A major Department of Defense Office of the Inspector General (OIG) investigation on the drugging of detainees held at Guantanamo and other Department of Defense (DoD) facilities was completed almost a year ago and shared with a key Senate committee. But the investigation did not receive any media attention at the time likely due to the fact that the report was classified. News of the completion of the investigation and the report came as a surprise to human rights workers who had been involved in investigating the drugging claims. According to DoD spokesperson, Maj. Tanya Bradsher, the report is classified. While the findings of the investigation are unknown, a spokeswoman for the Senate Armed Services Committee said the OIG's investigation did not substantiate allegations of drugging of prisoners for the "purposes of interrogation." The involuntary use of drugs on prisoners would violate a number of domestic and international laws, as well as basic ethical codes of the medical professions.
In early 1972, [Nguyen] Tai ["the most senior North Vietnamese officer ever captured during the Vietnam War"] was informed he was being taken to another location to be interrogated by the Americans. After being blindfolded, he was transported by car to an unknown location and placed in a completely sealed cell that was painted all in white, lit by bright lights 24 hours a day and cooled by a powerful air-conditioner (Tai hated air conditioning, believing, like many Vietnamese, that cool breezes could be poisonous). Kept in total isolation, Tai lived in this cell, designed to keep him confused and disoriented, for three years without learning where he was.
Tai's interrogation began anew....
Without doubt, the South Vietnamese torture gave Tai the incentive for the limited cooperation he gave to his American interrogators, but it was the skillful questions and psychological ploys of the Americans and not any physical infliction of pain, that produced the only useful (albeit limited) information that Tai ever provided. [Emphasis added.]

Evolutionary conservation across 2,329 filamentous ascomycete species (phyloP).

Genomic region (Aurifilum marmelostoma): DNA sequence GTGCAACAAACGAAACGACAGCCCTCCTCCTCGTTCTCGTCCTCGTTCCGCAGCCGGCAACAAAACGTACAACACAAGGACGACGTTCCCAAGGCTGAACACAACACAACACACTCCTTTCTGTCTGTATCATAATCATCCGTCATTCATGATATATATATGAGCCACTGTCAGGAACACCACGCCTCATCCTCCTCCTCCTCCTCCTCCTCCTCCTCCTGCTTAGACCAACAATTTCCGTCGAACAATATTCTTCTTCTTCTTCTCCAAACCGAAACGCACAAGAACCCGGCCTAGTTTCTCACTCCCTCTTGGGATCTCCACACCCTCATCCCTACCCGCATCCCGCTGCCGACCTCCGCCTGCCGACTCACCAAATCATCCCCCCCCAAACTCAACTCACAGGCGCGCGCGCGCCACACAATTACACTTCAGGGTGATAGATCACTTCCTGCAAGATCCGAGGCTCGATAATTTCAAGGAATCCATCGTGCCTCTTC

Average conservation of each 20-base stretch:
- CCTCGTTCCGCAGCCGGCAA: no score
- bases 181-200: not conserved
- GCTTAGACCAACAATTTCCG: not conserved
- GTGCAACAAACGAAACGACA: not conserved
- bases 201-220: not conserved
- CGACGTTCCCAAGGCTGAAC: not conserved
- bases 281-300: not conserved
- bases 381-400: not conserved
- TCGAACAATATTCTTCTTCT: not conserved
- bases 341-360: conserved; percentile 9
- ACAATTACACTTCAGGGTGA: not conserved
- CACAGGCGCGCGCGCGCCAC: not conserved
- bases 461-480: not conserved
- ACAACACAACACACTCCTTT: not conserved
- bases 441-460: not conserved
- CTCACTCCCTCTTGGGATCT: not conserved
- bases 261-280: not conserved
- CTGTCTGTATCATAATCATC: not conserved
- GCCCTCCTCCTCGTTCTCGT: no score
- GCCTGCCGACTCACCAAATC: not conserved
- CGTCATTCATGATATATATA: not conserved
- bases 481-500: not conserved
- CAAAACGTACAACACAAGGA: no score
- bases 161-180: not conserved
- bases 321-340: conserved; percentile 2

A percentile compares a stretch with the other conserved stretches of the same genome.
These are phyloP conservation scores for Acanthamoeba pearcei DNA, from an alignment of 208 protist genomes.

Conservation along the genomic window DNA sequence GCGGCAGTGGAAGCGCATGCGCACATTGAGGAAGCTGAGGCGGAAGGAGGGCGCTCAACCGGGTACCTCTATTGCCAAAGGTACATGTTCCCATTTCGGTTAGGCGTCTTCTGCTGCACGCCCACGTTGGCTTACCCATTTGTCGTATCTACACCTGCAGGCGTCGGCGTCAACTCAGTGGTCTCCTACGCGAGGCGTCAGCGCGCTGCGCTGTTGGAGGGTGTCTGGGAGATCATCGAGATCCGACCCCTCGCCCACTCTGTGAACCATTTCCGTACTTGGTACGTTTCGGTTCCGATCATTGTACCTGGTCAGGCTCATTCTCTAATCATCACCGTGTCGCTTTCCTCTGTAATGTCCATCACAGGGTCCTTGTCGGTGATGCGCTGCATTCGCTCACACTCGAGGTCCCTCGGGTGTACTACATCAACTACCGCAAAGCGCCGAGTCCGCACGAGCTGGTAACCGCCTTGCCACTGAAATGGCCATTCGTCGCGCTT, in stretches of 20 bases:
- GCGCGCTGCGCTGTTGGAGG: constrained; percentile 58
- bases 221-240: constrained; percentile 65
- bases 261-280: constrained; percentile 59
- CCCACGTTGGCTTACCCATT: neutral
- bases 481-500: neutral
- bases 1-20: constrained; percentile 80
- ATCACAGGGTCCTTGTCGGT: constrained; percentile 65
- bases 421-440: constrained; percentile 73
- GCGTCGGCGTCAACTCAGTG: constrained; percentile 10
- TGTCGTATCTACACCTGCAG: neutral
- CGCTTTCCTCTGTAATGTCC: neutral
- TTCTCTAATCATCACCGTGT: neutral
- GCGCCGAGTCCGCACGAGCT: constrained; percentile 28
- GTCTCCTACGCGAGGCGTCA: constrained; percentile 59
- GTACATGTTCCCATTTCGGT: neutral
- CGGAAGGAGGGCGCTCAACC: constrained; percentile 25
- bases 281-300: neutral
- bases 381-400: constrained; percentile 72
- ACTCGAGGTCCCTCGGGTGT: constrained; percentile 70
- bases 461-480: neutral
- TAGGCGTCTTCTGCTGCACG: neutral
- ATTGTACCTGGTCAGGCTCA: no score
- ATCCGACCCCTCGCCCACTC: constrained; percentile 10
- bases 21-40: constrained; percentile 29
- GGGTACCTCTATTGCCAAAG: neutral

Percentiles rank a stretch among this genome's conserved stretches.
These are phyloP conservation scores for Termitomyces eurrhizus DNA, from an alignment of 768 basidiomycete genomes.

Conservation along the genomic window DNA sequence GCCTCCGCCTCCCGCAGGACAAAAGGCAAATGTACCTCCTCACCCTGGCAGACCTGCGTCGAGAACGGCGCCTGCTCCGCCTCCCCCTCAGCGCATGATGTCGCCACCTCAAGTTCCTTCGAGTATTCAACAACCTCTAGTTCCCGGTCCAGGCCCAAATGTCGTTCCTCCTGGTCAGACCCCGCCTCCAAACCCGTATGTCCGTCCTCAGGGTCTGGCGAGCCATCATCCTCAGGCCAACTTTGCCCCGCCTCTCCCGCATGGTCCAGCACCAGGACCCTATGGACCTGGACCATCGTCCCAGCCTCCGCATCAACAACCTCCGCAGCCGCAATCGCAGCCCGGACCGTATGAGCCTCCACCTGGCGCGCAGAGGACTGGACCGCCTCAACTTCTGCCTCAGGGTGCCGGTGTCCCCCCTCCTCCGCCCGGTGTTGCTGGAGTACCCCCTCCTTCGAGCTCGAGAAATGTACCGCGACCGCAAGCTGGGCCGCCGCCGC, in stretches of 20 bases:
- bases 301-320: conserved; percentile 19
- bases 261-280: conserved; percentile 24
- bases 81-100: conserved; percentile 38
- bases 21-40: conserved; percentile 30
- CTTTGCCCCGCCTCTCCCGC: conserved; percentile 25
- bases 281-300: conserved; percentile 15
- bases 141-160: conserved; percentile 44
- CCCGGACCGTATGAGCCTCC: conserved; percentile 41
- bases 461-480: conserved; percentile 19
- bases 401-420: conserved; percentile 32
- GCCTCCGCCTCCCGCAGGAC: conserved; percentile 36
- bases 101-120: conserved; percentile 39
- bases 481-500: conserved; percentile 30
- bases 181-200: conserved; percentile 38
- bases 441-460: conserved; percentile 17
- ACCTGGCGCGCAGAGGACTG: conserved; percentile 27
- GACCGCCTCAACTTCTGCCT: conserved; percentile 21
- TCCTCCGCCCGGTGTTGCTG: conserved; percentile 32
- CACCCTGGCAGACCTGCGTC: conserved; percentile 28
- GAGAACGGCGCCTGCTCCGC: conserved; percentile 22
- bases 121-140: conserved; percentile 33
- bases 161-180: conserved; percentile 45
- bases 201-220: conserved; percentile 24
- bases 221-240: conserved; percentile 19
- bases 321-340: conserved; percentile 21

Clinical expertise has a limited place in the planning and oversight of lawful interrogation. Psychologists play such a role in criminal investigations and medical monitoring of detainees is called for by international legal instruments. But proximity of health professionals to interrogation settings, even when they act as caregivers, carries risk. It may invite interrogators to be more aggressive, because they imagine that these professionals will set needed limits. The logic of caregiver involvement as a safeguard also risks pulling health professionals in ever more deeply. Once caregivers share information with interrogators, why should they refrain from giving advice about how to best use the data?
Present regulatory guidance authorizes health-care providers to share detainee medical information with interrogators, but does not provide specific guidance on how to do so. As a result execution of these policies at Guantanamo has been inconsistent, resulting in confusion for both health-care providers and interrogation elements. [Emphasis added.]